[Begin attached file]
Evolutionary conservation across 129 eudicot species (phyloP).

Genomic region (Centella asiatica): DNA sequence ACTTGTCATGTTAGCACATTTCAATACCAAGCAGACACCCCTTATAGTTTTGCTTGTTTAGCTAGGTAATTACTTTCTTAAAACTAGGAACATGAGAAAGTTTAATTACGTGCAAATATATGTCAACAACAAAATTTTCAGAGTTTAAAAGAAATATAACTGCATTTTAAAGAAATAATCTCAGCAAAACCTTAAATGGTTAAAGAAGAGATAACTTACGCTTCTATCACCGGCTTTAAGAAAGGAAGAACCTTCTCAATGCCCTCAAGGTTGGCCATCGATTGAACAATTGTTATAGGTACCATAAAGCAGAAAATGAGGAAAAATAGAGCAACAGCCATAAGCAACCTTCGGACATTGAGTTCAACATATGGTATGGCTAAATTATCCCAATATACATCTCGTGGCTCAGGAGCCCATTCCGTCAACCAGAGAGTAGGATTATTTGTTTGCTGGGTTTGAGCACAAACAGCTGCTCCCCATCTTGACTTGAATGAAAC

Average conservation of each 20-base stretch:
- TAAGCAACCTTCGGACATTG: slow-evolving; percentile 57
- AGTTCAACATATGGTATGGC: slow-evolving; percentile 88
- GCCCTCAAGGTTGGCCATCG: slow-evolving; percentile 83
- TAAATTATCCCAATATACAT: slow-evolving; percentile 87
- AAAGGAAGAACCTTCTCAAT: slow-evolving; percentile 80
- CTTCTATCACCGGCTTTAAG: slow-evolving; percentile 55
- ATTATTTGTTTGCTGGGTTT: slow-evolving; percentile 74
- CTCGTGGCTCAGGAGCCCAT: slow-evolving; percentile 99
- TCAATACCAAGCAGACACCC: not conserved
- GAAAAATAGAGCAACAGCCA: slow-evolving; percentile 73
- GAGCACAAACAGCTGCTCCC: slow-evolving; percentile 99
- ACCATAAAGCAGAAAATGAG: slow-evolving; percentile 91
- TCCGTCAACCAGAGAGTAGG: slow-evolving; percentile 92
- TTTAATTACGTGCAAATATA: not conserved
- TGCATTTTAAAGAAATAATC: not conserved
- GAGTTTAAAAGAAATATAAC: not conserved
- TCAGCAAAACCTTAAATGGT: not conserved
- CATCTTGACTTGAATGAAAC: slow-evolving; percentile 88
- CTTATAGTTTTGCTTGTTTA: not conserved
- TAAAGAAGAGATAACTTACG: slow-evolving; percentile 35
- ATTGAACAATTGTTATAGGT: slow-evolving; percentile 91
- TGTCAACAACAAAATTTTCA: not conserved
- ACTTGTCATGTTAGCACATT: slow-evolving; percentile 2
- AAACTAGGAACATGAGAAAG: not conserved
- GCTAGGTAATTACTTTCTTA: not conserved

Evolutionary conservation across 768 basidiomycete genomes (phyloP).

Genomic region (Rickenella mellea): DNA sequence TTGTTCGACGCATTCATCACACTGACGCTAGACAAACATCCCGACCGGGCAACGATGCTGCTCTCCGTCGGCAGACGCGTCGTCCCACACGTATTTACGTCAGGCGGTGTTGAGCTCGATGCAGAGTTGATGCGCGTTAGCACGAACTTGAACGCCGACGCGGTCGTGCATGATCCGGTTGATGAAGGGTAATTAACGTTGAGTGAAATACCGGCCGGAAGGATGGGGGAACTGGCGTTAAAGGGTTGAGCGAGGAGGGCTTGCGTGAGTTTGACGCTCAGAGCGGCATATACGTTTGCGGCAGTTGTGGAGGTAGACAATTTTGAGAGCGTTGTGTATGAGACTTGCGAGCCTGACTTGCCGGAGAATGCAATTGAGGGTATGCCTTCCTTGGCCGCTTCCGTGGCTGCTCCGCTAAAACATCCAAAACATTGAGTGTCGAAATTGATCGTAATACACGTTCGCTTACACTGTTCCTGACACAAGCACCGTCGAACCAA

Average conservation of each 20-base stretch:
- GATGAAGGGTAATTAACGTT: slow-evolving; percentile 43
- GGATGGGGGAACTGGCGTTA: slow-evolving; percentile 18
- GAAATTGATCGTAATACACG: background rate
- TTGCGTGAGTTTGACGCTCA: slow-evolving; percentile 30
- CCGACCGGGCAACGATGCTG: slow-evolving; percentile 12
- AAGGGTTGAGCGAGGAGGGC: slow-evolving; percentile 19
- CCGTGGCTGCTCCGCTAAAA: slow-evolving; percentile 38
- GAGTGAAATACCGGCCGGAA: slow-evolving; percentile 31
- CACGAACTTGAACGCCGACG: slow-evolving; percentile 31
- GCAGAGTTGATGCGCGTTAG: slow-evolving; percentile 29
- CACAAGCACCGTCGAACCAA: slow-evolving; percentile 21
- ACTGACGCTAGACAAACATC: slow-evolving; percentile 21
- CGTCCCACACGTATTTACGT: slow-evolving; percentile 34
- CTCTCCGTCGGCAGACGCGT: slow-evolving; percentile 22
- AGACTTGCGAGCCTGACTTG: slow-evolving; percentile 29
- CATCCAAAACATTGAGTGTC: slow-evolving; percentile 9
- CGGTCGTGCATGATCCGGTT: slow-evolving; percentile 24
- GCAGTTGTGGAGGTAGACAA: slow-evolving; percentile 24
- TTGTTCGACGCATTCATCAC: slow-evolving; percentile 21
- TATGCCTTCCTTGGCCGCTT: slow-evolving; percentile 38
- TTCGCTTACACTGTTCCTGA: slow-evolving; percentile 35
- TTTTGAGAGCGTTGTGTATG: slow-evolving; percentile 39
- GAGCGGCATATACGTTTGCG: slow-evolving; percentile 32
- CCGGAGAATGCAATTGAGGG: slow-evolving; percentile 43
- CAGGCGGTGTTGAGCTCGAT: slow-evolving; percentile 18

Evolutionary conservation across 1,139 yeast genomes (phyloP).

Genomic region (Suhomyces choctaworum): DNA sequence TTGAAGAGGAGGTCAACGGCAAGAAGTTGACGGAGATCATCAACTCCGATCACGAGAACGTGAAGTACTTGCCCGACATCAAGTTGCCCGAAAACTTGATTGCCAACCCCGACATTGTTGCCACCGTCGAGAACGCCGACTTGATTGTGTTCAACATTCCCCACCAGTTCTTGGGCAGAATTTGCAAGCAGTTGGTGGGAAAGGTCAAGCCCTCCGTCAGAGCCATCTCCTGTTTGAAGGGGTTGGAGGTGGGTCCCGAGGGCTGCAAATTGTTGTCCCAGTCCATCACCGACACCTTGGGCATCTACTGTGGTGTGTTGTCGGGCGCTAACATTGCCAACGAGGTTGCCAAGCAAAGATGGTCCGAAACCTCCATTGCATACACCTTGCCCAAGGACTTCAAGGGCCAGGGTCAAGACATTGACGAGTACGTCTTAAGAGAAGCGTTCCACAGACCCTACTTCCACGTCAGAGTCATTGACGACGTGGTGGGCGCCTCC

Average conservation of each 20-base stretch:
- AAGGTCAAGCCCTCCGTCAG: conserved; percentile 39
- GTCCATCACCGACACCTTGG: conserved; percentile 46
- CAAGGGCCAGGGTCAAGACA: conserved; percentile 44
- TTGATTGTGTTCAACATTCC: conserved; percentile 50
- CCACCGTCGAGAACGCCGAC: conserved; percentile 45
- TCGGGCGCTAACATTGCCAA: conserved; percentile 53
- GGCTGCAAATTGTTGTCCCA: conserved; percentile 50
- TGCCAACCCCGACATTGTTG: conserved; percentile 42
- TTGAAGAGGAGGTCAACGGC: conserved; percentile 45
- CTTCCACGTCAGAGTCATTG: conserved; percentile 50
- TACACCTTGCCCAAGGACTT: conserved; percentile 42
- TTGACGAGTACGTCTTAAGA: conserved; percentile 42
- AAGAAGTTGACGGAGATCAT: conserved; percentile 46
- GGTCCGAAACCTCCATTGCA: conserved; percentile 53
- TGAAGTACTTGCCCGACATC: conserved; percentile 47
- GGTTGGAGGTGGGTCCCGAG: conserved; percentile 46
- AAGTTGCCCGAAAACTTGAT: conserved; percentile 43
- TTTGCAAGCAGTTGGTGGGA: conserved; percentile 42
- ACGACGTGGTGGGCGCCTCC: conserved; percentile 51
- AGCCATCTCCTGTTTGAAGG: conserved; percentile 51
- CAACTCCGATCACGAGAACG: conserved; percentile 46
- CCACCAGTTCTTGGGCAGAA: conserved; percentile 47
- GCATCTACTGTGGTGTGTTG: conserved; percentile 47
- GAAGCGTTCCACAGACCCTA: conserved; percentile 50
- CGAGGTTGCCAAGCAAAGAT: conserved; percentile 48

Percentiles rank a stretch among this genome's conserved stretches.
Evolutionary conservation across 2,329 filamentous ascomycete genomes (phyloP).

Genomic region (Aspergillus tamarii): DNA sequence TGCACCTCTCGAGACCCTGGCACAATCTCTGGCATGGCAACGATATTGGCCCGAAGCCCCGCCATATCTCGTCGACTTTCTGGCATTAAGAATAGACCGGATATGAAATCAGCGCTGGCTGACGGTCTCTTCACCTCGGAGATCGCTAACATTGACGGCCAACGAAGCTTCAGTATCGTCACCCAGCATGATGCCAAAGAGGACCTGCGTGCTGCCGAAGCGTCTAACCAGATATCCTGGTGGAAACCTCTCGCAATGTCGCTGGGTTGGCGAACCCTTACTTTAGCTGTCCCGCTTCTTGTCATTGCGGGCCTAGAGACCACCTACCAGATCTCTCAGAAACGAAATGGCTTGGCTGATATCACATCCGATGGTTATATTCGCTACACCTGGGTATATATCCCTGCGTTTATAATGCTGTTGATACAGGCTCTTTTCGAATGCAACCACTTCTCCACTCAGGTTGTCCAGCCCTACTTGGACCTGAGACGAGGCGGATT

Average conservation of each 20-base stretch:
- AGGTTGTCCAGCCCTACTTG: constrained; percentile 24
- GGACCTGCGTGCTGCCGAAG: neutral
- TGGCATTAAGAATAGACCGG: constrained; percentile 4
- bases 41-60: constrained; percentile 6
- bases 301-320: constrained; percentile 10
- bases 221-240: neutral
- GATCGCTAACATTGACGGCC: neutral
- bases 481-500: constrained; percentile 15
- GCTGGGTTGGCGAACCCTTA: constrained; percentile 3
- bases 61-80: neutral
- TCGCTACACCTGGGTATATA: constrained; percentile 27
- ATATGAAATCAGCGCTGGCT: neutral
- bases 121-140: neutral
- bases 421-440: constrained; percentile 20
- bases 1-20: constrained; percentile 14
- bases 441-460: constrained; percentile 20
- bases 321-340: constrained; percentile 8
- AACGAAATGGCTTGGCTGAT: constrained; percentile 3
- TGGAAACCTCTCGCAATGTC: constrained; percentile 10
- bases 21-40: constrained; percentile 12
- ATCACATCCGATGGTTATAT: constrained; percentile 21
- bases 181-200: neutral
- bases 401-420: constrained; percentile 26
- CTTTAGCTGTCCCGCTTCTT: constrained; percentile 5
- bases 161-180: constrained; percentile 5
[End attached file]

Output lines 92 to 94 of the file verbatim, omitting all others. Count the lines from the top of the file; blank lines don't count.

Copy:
- bases 41-60: constrained; percentile 6
- bases 301-320: constrained; percentile 10
- bases 221-240: neutral